2.122 Where capital expenditure is incurred to terminate a lease or licence for the granting of another lease or licence in relation to the asset that was the subject of the original lease or licence, it will be specifically excluded from this provision. This is because, rather than the removal of an onerous obligation, the payment is to acquire a new lease. The expenditure may form part of the cost base of the new lease, a CGT asset. [Schedule 2, item 2, subsection 25-110(6)]

Example 2.22 Nicholas holds a lease over a suburban office space with the office building manager, Tim. James has been looking for a suitable office in that area, and approaches Tim to negotiate taking over the lease. Tim agrees, subject to the payment of a lease surrender payment. James makes the payment. As the payment is for the purpose of James taking over the lease and gives rise to a new lease, it is expenditure for the granting of a new lease so is not deductible under this provision.

2.123 Lease and licence-related termination payments will generally be assessable income in the hands of the recipients under section 6-5 of the ITAA 1997, if received in the circumstances set out in Australian Taxation Office Ruling TR 2005/6.

Changes to elements of cost of a depreciating asset under the uniform capital allowances regime

2.124 The expanded concept of cost of a depreciating asset under the UCA regime increases the range of expenditures included as part of both the first and second elements of cost of a depreciating asset.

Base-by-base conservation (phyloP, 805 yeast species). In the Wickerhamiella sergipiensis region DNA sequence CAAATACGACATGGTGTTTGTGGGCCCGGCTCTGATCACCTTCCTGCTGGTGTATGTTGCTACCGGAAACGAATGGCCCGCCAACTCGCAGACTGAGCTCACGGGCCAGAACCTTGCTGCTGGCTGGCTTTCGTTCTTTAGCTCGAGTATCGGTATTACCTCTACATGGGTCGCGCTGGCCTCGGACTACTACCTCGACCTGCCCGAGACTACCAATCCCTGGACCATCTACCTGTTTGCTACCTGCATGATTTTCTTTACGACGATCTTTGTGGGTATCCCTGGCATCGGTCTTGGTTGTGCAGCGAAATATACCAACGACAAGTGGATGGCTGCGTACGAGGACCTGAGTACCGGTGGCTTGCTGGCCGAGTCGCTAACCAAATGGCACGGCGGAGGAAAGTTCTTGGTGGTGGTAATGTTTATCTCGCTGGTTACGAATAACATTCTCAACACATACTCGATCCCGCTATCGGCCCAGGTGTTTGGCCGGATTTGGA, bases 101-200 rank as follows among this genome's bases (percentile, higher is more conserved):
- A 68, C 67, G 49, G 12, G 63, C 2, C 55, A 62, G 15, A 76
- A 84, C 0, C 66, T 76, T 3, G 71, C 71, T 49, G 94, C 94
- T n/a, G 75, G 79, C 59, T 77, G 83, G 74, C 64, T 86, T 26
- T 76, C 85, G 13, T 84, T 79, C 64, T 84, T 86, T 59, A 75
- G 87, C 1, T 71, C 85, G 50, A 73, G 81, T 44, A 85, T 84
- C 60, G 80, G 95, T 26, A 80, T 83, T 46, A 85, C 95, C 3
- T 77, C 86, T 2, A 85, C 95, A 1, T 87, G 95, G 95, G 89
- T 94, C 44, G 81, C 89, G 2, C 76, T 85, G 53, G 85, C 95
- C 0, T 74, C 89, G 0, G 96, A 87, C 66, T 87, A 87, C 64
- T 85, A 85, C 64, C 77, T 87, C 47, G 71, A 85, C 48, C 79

2.125 Presently, expenditure to hold a depreciating asset is included in the first element of cost - this requires a direct relationship between the expenditure and starting to hold the asset. The meaning of 'hold' a depreciating asset is covered by section 40-40. In the most common situation, a taxpayer is taken to hold an asset if he or she owns the asset. [Schedule 2, item 20, subsection 40-180(3)]

Example 2.23 Russ wishes to buy a computer for his business that is not available in Australia. After adequate research he concludes he would be able to obtain the computer from a company in Silicon Valley in the United States. Russ travels to Silicon Valley for the sole purpose of purchasing the computer. The travel costs would be included as part of the first element of cost of the computer because they are directed to and result in the purchase of the computer.

2.126 A broader range of costs, those incurred in relation to starting to hold - owning in the most common situation - a depreciable asset will now be included in the cost of that asset.

2.127 The first element of cost of a depreciating asset does not include any amount that forms part of the second element of cost of any other depreciating asset. [Schedule 2, item 20, subsection 40-180(4)]